Remember, as Jesus washed the disciples’ feet, among them was Judas, the one who would betray Him that night! It was one thing to stoop and wash the feet of His disciples; however, to wash the feet of an enemy was an act of love and grace! (13:2, 11)

Consider three spiritual lessons from today’s Scripture:

Salvation: The disciples believed Jesus was the Christ, the Son of God; however, not all believed.  Judas rejected Jesus Christ and his lack of faith forever damned his unbelieving soul (13:10-11).

Sanctification:  Jesus washing the feet of His disciples is a reminder that a believer needs daily cleaning from sin.  The apostle John would write, “If we confess our sins, he is faithful and just to forgive us our sins, and to cleanse us from all unrighteousness” (1 John 1:9).

Service (13:1, 5, 12-16). To bear a servant’s towel requires at least three things in my estimation:

Persevering love: Jesus “loved his own which were in the world, He loved them unto the end [continually; to the uttermost]” (13:1).

Unpretentious humility: Jesus washed “the disciples’ feet [and] wiped them with the towel wherewith he was girded” (13:5). Paul exhorted believers in Philippi to follow Christ’s example of humility: “Let this mind [attitude] be in you, which was also in Christ Jesus… 7 [Who] took upon him the form of a servant [slave], and was made in the likeness of men [became man]” (Philippians 2:5, 7b).

Enduring commitment to follow Christ’s example.  Jesus commanded His disciples: “If I then, yourLord and Master [teacher], have washed your feet; ye also ought [duty, obligation] to wash one another’s feet. 15 For I have given you an example, that ye should do as I have done to you” (13:14-15).

The world will always make room for one more servant

Will you be that servant?

Copyright 2020 – Travis D. Smith

Hypocrites, Hypocrites, Hypocrites! (Matthew 23; Luke 20-21)

Daily reading assignment – Matthew 23; Luke 20-21

The setting of today’s Scripture reading, Matthew 23 and Luke 20-21, is in the midst of the last week of Jesus’ earthly ministry. He and His disciples are on a path that was pre-ordained by God, and will culminate on Friday, the Day of the Passover, with Judas betraying Jesus, leading to the arrest, trial, and crucifixion of our LORD. The focus of today’s devotional commentary is Matthew 23.

Matthew 23 – The Final Public Sermon

Matthew 23 sets the stage for our LORD’S final sermon, an open confrontation with His adversaries, that was addressed to a multitude of souls gathered to hear Him teach (23:1). Aware His enemies were plotting to kill Him, Jesus did not shy from boldly exposing the hypocrisy of the scribes and Pharisees who, asserting themselves to be authorities in matters of the Law, were described as sitting “in Moses’ seat” (23:2).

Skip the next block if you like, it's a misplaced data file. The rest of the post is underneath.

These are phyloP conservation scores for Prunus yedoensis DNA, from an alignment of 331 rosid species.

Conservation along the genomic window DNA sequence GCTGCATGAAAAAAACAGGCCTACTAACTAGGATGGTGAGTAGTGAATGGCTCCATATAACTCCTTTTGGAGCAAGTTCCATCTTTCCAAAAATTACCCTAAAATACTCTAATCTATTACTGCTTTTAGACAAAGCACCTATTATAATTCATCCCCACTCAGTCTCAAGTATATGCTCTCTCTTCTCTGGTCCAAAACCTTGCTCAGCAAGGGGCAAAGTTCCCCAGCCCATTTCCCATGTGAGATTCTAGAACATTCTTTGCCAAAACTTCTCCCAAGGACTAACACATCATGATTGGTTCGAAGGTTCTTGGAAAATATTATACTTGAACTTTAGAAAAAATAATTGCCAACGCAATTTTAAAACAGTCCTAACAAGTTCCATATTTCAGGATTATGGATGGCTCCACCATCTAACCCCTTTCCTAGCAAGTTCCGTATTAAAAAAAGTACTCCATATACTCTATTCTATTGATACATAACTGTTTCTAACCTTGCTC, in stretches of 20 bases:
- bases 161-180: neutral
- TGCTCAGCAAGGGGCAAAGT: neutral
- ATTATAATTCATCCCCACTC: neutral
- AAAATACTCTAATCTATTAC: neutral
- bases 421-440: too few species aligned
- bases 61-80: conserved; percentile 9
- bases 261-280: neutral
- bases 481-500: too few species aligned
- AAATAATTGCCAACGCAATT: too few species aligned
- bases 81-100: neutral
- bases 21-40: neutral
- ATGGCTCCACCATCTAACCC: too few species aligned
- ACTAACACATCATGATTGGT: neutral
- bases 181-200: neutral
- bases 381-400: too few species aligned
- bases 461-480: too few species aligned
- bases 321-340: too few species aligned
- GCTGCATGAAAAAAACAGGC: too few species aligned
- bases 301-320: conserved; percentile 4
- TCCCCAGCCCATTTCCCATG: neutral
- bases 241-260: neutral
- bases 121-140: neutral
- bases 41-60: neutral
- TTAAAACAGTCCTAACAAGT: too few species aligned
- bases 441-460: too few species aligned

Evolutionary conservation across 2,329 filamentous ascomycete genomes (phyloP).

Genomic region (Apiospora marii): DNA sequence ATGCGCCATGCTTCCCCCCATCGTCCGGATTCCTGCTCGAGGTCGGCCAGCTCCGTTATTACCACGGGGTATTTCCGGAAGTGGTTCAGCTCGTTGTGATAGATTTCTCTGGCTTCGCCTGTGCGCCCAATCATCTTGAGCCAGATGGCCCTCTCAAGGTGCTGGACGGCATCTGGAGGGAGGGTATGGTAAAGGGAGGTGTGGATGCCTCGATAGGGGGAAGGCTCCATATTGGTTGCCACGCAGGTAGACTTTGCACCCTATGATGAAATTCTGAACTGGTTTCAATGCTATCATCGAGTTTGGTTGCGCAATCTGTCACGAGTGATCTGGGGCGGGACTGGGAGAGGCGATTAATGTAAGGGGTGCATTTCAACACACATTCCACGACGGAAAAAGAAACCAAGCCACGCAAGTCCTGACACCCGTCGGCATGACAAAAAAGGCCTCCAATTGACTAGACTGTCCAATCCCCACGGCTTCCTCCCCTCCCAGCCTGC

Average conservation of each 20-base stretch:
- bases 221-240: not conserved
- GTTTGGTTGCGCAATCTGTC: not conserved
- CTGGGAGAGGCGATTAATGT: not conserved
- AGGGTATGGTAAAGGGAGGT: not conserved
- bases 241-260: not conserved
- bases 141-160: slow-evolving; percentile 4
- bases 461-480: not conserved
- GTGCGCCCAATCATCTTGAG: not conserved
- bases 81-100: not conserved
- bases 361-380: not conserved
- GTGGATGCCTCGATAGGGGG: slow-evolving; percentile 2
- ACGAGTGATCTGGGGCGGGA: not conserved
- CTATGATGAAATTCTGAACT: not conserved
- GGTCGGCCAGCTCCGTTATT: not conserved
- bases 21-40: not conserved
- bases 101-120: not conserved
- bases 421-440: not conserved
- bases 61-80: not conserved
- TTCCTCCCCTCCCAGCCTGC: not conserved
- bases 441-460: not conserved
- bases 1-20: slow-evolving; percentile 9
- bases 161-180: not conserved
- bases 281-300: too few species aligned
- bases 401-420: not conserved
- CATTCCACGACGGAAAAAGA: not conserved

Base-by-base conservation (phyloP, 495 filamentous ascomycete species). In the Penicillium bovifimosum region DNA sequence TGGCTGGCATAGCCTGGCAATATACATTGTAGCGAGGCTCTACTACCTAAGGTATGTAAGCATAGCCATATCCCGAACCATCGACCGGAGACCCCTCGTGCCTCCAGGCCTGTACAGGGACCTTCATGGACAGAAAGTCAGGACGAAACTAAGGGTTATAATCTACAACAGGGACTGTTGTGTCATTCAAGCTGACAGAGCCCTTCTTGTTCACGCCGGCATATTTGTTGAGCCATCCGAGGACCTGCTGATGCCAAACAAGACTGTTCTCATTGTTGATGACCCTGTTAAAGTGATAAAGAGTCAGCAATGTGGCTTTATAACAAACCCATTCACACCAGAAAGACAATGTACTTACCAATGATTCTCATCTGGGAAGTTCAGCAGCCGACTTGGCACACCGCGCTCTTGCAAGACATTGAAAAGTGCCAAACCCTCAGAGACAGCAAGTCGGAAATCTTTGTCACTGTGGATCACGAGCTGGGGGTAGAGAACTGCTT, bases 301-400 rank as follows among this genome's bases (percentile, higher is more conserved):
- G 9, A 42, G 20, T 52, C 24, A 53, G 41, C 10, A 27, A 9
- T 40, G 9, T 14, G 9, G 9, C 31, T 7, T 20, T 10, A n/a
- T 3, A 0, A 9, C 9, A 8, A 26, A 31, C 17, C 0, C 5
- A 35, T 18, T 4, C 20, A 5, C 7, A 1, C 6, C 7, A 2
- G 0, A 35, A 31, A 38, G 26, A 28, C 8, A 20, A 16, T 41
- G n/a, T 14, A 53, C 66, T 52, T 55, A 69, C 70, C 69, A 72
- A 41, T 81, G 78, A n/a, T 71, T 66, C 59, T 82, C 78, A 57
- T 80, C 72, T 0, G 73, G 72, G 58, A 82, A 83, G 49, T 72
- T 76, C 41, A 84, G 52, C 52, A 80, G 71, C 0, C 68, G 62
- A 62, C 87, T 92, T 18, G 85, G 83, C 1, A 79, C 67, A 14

“Hypocrites…Hypocrites…Hypocrites” is a recurring label that Jesus attached to those religious leaders (23:13-15, 23, 25, 27-29). He exposed them as frauds, whose interpretations of the Law lacked mercy and were “heavy burdens and grievous to be borne” (23:4a) by the people. The hypocrisy of the scribes and Pharisees was that, while they demanded much of the people, they themselves failed to follow their own interpretations (23:4b).

What motivated those religious hypocrites to exceed the loving simplicity of God’s Law, with demands that were a grief to the people? Jesus proceeded to answer that question with a series of examples that might be summed up with one word: PRIDE (23:5-12).

Proud religious leaders lack humility, and demand to be seen, heard, and elevated in the eyes of men.

Those hypocritical Pharisees wore enlarged phylacteries, leather boxes containing portions of Scripture (Exodus 13:1-10; 13:11-16; Deuteronomy 6:4-9, and Deuteronomy 11:13-21), and enlarged “the borders [or tassels] of their garments” to draw attention to themselves (23:5). When they attended banquets and feasts, they ascertained their rightful place was the most conspicuous places (23:6a). When they attended the synagogue, they demanded the most prominent seats, eager for all to see their piety. When they were in the marketplace, they craved the attention of the people, and loved to be called, “Rabbi, Rabbi” (“teacher, teacher” or “master, master” – 23:7).

Rather than pointing men to a closer walk with God, those religious hypocrites desired to build a loyal following for themselves (23:8-11).

Let us take a moment and consider the wicked propensity of hypocrites in first century Israel, and translate their practice and ways to our day. Internet blogs, Facebook, Twitter, YouTube, and emails can be amazing tools when employed for good, but the temptation to misuse them has become legendary. Rather than humility, men and women are using the electronic mediums of our day, demanding to be heard and seen, that they might earn a following. Rather than phylacteries on their foreheads and long tassels on their robes, they boast their “Friends” on Facebook, and their “Followers” on Twitter and Blogs.

Tragically, the principle of doing all things for the glory of God (1 Corinthians 10:31), and “for the edifying of the body of Christ” (Ephesians 4:12), has been sacrificed by hypocritical self-promoters and those who follow them.

Copyright 2020 – Travis D. Smith